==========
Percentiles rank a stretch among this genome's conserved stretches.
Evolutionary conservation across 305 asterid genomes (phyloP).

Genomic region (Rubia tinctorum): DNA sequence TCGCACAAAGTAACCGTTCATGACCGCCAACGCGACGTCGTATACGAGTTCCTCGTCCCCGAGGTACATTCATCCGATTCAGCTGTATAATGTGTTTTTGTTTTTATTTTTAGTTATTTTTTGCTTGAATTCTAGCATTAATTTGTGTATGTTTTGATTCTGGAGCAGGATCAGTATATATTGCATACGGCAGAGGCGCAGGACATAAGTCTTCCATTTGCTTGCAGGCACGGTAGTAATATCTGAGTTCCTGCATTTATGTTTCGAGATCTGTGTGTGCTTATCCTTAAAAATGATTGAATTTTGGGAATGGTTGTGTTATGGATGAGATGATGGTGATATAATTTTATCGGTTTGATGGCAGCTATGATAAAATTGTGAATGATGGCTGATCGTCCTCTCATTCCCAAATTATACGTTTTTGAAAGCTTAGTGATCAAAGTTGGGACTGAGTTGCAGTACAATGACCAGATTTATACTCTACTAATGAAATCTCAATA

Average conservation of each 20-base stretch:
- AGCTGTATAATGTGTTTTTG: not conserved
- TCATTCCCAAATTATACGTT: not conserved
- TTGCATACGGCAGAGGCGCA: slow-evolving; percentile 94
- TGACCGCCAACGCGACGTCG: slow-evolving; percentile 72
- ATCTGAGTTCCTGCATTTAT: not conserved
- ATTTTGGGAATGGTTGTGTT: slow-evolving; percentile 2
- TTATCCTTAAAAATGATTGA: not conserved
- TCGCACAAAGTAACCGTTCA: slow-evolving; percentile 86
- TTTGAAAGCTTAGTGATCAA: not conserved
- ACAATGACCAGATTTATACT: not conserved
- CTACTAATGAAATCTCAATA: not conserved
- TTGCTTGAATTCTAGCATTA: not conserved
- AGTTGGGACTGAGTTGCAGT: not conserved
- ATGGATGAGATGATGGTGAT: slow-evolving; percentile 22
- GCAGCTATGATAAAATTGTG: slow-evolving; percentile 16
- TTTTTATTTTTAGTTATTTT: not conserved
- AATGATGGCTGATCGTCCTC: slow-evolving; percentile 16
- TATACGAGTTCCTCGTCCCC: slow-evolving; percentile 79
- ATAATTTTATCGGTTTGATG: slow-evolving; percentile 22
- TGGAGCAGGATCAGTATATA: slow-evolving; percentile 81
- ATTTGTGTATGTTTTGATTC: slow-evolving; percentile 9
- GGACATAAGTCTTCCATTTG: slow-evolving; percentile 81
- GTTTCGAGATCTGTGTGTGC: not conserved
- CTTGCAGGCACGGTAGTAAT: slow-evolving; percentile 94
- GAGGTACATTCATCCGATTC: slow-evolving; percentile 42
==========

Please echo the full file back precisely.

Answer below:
Percentiles rank a stretch among this genome's conserved stretches.
Evolutionary conservation across 305 asterid genomes (phyloP).

Genomic region (Rubia tinctorum): DNA sequence TCGCACAAAGTAACCGTTCATGACCGCCAACGCGACGTCGTATACGAGTTCCTCGTCCCCGAGGTACATTCATCCGATTCAGCTGTATAATGTGTTTTTGTTTTTATTTTTAGTTATTTTTTGCTTGAATTCTAGCATTAATTTGTGTATGTTTTGATTCTGGAGCAGGATCAGTATATATTGCATACGGCAGAGGCGCAGGACATAAGTCTTCCATTTGCTTGCAGGCACGGTAGTAATATCTGAGTTCCTGCATTTATGTTTCGAGATCTGTGTGTGCTTATCCTTAAAAATGATTGAATTTTGGGAATGGTTGTGTTATGGATGAGATGATGGTGATATAATTTTATCGGTTTGATGGCAGCTATGATAAAATTGTGAATGATGGCTGATCGTCCTCTCATTCCCAAATTATACGTTTTTGAAAGCTTAGTGATCAAAGTTGGGACTGAGTTGCAGTACAATGACCAGATTTATACTCTACTAATGAAATCTCAATA

Average conservation of each 20-base stretch:
- AGCTGTATAATGTGTTTTTG: not conserved
- TCATTCCCAAATTATACGTT: not conserved
- TTGCATACGGCAGAGGCGCA: slow-evolving; percentile 94
- TGACCGCCAACGCGACGTCG: slow-evolving; percentile 72
- ATCTGAGTTCCTGCATTTAT: not conserved
- ATTTTGGGAATGGTTGTGTT: slow-evolving; percentile 2
- TTATCCTTAAAAATGATTGA: not conserved
- TCGCACAAAGTAACCGTTCA: slow-evolving; percentile 86
- TTTGAAAGCTTAGTGATCAA: not conserved
- ACAATGACCAGATTTATACT: not conserved
- CTACTAATGAAATCTCAATA: not conserved
- TTGCTTGAATTCTAGCATTA: not conserved
- AGTTGGGACTGAGTTGCAGT: not conserved
- ATGGATGAGATGATGGTGAT: slow-evolving; percentile 22
- GCAGCTATGATAAAATTGTG: slow-evolving; percentile 16
- TTTTTATTTTTAGTTATTTT: not conserved
- AATGATGGCTGATCGTCCTC: slow-evolving; percentile 16
- TATACGAGTTCCTCGTCCCC: slow-evolving; percentile 79
- ATAATTTTATCGGTTTGATG: slow-evolving; percentile 22
- TGGAGCAGGATCAGTATATA: slow-evolving; percentile 81
- ATTTGTGTATGTTTTGATTC: slow-evolving; percentile 9
- GGACATAAGTCTTCCATTTG: slow-evolving; percentile 81
- GTTTCGAGATCTGTGTGTGC: not conserved
- CTTGCAGGCACGGTAGTAAT: slow-evolving; percentile 94
- GAGGTACATTCATCCGATTC: slow-evolving; percentile 42